But you still need to learn the rules! Therefore, in order not to break rule #1, you make up a second rule. Rule #2: Everybody has the same rules!
Everybody has the same rules, don’t they? It makes sense to the two-year-old. He or she looks around the family and sees that everybody is acting out the same rules, more or less, so “Everybody has the same rules!” In the family, it works.
But what happens when baby grows up, and finds a new somebody so as to form a new family, or when baby meets people from other families? Well, they have the same rules, don’t they?
No! But in order to really grasp this, baby has to break Rule #1 and think about the rules. Tricky!
But this is fundamentally how we function. And the more pain we have had in childhood, the harder for us to think, especially to think about the rules. Because it lead us into our pain. It is far easier to avoid awareness, and thus avoid pain. (Somewhat! It creates another kind of pain!)
So, now on to the emotions I asked about: anger, guilt, embarrassment, resentment, shame.
When angry, you are relatively conscious of what rules has been broken. Relatively!
Next, imagine the following conversation. Sailor #1 (S1) does something, or wants to do something. Sailor #2 (S2) says “Don’t do that!” S1: “Why?” S2: “You’re breaking the rules.” S1: “What rules?” S2: “Don’t ask! You’re breaking the rules again!” There is no exit from this — an exit requires that the rules be broken, which breaks the rules. Crazy, eh! This conflict between S1 and S2 is called guilt.
If instead, I imagine that you are going to criticize me (S1), I then displace S2 onto you, and again there is no exit. This conflict is called embarrassment.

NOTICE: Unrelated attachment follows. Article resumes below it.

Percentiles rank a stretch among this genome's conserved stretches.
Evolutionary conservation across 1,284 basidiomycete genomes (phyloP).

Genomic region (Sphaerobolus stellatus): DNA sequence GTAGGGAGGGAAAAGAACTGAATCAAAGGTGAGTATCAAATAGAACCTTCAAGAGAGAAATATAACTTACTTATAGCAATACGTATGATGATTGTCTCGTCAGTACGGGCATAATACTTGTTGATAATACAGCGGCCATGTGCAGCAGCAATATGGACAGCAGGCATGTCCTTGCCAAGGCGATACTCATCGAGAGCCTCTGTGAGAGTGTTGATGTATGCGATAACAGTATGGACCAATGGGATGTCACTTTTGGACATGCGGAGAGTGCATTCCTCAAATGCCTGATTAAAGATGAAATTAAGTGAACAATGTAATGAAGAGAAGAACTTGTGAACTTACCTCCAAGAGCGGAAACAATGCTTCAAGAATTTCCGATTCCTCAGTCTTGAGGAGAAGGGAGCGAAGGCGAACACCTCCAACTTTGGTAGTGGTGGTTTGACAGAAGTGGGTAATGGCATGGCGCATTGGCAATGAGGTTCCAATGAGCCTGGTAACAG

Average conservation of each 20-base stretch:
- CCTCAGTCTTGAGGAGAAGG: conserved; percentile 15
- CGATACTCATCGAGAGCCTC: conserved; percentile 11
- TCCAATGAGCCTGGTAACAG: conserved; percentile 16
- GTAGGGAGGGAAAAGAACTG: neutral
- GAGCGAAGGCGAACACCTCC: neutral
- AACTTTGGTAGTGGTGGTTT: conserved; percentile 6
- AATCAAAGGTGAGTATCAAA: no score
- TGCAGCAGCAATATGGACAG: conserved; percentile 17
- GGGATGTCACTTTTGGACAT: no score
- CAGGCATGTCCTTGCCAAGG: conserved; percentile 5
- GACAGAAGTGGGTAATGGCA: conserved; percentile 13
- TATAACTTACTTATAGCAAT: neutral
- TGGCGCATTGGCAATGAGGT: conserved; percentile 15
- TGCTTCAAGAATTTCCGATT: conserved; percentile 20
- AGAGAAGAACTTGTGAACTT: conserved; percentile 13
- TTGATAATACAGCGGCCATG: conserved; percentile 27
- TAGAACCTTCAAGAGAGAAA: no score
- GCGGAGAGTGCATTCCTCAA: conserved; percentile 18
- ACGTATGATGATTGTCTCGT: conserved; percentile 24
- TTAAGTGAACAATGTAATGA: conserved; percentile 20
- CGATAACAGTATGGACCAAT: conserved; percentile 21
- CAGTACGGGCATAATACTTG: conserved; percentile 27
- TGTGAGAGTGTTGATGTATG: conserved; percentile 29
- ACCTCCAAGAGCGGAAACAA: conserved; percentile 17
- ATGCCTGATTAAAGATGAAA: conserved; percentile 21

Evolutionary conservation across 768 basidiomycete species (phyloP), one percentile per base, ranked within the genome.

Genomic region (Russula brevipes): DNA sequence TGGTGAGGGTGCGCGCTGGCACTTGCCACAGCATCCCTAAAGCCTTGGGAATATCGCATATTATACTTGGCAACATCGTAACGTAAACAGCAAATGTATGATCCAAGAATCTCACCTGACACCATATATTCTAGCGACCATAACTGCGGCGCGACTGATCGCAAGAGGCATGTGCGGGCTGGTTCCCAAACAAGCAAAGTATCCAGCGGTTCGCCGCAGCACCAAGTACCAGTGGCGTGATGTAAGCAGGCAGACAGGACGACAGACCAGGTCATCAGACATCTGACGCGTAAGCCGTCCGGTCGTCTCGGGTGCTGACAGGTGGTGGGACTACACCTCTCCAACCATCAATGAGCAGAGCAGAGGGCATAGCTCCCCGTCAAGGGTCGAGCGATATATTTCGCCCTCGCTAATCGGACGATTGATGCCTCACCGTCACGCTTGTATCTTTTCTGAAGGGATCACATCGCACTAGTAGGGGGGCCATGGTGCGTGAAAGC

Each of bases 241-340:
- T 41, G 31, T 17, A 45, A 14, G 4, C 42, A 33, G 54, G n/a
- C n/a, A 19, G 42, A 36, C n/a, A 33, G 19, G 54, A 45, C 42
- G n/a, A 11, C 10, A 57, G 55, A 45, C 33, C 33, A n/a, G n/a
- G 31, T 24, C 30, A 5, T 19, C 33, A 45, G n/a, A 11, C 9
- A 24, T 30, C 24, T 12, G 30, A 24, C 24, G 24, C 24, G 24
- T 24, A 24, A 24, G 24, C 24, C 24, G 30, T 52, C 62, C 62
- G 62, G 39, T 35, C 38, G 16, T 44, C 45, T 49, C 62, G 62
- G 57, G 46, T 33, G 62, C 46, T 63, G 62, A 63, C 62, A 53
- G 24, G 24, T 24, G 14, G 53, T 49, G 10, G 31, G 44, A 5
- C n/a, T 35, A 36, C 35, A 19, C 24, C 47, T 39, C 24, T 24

As well, if you break the rules (my rules), I cannot tell you that you are breaking the rules. That would break the rules! And besides, you know you broke the rules — we have the same rules, don’t we? But I can’t ask — that breaks the rules! This conflict is called resentment.
And if in all this, I make myself bad for breaking the rules, I call the experience shame.
The exit from all of these states is to name the rules! Make them conscious, and make a clean choice as to whether or not you wish to live your life based on this rule. If you want this, make a clean choice as to whether or not you will break the rule on this occasion. It is a choice.
I maintain than anger, guilt, embarrassment, resentment, and shame are useful for ten minutes. In ten minutes, I can identify that I am in the state, that I have broken a rule, and that I can make a choice about the rule. It takes practice. With time, it becomes easier, almost automatic.
[A sidebar. Imagine that you have swallowed the rules, and they are sitting in your gut, undigested. And you don’t want to think about them. What then would you do with them? This is called introjection, one of the primary blocks of awareness. Otherwise, the fermenting mass can contaminate your body (retroflection), it can contaminate your mind (confluence), or you can vomit them out onto someone else (projection). Or you can digest them! It’s a choice. Incidentally, it was my experience in my own work that on occasion I actually needed to vomit.]
Coming next: Sloppy Language